Strangeways, Here We Come Review

artist: The Smiths date: 02/09/2015 category: compact discs
The Smiths: Strangeways, Here We Come
Released: Sep 28, 1987
Genre: Alternative Rock, Indie Rock
Label: Rough Trade, Sire
Number Of Tracks: 10
"Strangeways, Here We Come" has been described as an album frozen in time due to The Smiths imminent split, meaning fans were denied the opportunity to hear the songs live. It is generally celebrated as a triumphant swansong.
 Sound: 8
 Lyrics: 9
 Overall Impression: 8
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overall: 8.3
Strangeways, Here We Come Reviewed by: benthegrunge, on february 09, 2015
2 of 2 people found this review helpful

Sound: "Strangeways, Here We Come" has been described as an album frozen in time due to The Smiths imminent split, meaning fans were denied the opportunity to hear the songs live; tracks like "Girlfriend in a Coma," "Stop Me If You Think You've Heard This One Before" and "Last Night I Dreamt Somebody Loved Me" nonetheless became favourites, and "Strangeways" is generally celebrated as a triumphant swansong.

Production quality evolved between the debut and "Strangeways," as Marr felt the band should branch out sonically. This materialized in huge, sweeping string sections in "Last Night I Dreamt Somebody Loved Me," reverberant arena drums, pianos, synths and the glitchy, gothic "Death of a Disco Dancer," which sounds like "Dear Prudence" fornicated with "Bela Lugosi's Dead." As unorthodox as the band was, occasionally their musical lineage shows, such as how the rock n roll guitar posturings of "I Started Something I Couldn't Finish" form a bridge between the vintage era and the supersonic '90s - however, The Smiths blend was so stunningly fresh that even if you could analyse and trace pieces, their whole is something that stands alone. I love how Marr's solo is tastefully cut to a fade-out on "Last Night I Dreamt Somebody Loved Me," however I don't think this is the best album to showcase his guitar riffing; whereas Marr's guitar previously formed whole tapestries, "Strangeways" tends towards greater multi-instrumentalism. // 8

Lyrics: "Unhappy Birthday" continues in the vein of "Heaven Knows I'm Miserable Now," rendering harsh truths of the human condition so starkly it appears as p-ss-take novelty. In "I Won't Share You," Morrissey again explores the folly of the romantic relationship and it's lack of congeniality with freedom, and cannot resist a sarcastic reference to the band's straightedge identity, "has the Perrier gone to my head, or is life sick and cruel instead?" In terms of what's new, "Strangeways" will obviously be listened to through the lens of being their final album before a nasty split, and didn't disappoint critics who combed for clues of dissatisfaction. "Paint a Vulgar Picture" does just that, forecasting a debasing future at the hands of the music industry: "at the record company meeting, on their hands - a dead star, and oh the plans they weave, and oh the sickening greed." // 9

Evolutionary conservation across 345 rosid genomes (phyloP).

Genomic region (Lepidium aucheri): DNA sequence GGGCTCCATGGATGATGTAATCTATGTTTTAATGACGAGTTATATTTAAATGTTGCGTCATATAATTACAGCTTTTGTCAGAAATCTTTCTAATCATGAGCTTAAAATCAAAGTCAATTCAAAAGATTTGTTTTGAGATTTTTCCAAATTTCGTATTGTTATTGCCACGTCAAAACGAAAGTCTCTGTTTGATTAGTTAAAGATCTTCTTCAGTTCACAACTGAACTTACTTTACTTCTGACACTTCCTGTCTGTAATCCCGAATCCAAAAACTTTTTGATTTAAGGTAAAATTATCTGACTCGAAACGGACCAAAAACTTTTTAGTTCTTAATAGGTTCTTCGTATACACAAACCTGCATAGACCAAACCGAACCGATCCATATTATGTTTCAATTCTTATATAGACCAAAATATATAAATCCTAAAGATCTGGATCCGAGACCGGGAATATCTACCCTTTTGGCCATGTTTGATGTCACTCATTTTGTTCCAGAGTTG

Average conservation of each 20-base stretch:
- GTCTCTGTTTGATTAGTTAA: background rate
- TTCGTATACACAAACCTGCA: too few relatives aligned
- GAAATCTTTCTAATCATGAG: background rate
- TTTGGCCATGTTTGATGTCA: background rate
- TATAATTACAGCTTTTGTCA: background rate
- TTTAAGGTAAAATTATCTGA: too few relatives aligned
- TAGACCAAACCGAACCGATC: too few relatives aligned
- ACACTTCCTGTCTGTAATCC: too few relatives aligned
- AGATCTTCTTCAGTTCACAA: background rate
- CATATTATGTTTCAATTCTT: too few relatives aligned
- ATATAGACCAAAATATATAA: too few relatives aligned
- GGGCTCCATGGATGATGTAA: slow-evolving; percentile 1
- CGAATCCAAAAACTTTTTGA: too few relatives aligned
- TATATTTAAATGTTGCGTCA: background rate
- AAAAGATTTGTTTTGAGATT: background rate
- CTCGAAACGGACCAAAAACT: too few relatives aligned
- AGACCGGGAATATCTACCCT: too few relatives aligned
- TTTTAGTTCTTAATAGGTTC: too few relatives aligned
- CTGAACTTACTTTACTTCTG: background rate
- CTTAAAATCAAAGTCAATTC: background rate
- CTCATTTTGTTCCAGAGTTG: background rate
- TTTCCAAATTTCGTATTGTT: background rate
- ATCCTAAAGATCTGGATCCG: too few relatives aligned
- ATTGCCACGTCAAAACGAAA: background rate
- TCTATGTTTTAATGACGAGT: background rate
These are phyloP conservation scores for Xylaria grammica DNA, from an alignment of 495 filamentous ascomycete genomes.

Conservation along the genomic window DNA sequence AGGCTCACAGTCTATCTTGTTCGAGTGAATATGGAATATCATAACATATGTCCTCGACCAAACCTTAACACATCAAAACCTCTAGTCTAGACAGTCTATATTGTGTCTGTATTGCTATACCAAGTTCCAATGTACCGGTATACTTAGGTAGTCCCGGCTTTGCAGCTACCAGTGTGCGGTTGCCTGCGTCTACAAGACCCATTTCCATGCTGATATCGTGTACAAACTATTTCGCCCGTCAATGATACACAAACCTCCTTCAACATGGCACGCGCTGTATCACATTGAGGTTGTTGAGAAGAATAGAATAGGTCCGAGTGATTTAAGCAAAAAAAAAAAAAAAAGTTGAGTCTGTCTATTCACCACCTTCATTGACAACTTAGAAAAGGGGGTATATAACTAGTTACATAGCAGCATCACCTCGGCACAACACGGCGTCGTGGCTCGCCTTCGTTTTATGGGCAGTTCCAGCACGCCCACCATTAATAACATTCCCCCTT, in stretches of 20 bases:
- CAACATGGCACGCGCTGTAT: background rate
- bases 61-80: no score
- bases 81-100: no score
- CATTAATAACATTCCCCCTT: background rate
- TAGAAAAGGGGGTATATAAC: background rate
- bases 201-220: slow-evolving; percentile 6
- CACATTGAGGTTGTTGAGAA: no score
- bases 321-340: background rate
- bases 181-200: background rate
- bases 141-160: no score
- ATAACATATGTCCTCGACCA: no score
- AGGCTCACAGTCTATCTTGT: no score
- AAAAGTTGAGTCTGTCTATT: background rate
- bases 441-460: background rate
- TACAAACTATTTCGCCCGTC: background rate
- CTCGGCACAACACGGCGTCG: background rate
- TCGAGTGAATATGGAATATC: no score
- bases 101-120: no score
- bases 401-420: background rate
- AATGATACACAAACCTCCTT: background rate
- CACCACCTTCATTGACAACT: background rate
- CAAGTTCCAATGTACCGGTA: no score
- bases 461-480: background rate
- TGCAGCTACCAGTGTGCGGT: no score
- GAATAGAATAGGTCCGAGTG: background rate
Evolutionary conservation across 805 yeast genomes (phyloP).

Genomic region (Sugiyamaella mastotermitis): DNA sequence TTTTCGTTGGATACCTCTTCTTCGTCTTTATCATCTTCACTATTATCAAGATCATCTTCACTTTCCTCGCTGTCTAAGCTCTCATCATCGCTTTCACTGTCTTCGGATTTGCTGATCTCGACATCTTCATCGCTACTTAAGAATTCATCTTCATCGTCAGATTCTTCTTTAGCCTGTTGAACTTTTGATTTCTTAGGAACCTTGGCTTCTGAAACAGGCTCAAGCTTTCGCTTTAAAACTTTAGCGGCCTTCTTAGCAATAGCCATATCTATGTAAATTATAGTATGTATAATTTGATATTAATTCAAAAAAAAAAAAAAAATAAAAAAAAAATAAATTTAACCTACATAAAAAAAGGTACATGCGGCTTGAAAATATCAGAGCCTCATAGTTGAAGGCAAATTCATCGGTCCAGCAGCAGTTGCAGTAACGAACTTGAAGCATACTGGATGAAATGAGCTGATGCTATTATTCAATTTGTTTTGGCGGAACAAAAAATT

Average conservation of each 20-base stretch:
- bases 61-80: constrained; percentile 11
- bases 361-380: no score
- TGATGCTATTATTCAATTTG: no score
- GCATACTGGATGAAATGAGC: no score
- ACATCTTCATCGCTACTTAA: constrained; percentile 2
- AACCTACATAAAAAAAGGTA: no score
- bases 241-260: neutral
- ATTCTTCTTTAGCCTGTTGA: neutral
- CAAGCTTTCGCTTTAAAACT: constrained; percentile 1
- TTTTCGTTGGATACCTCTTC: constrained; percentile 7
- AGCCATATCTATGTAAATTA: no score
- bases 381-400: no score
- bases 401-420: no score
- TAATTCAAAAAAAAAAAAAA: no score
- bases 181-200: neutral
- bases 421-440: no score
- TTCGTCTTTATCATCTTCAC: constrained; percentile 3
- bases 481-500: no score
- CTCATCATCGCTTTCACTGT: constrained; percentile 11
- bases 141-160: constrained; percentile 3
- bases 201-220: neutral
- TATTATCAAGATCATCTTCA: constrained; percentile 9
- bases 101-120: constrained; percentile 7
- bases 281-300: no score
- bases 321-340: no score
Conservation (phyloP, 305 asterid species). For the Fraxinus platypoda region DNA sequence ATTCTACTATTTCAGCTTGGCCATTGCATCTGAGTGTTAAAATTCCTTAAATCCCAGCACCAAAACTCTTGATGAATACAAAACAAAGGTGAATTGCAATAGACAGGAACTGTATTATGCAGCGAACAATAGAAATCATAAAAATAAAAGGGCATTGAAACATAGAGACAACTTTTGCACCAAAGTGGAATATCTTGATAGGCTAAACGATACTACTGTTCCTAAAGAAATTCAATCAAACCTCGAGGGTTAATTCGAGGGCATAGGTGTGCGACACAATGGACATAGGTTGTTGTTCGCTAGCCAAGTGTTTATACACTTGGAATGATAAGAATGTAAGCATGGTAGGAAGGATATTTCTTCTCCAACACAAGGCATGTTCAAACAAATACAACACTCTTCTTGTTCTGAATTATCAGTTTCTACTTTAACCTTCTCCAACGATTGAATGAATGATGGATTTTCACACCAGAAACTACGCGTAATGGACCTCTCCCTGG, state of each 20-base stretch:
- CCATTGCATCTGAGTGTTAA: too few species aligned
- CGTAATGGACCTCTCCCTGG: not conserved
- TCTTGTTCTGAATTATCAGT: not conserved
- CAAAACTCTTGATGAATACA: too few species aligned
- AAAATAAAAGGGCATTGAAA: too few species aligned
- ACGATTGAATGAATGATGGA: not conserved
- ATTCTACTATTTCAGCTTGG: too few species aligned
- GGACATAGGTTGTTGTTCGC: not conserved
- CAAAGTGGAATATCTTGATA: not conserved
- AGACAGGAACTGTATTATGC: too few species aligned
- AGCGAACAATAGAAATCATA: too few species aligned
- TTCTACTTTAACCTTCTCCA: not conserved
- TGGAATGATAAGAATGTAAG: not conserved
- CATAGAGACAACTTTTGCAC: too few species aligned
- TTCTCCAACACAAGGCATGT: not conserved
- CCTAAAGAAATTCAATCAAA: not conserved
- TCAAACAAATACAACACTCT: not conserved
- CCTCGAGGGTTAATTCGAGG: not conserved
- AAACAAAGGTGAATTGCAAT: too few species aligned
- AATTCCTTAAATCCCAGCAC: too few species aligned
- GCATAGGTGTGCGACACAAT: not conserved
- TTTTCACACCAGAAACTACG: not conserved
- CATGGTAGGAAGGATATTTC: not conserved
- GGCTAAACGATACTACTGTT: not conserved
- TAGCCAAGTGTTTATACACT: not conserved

Overall Impression: All the Smithsian staples are here; the shuffle and chime of Marr's crystalline Rickenbacker chords, Morrissey's deadpan delivery and a contrastingly jovial, life-affirming rhythm section, just to be extra inappropriate. I maintain that this band had one of the best rhythm sections in rock history, and would argue that "Strangeways," even by Smiths standards, pushed the envelope for apprehensive, melancholic and soul-bearing moods, particularly in the picked minor chords and doomy orchestral stabs of "Last Night I Dreamt..." - this is certainly a song doubters should listen to, however "Strangeways" overall might not be the best record to turn beginners onto The Smiths. // 8

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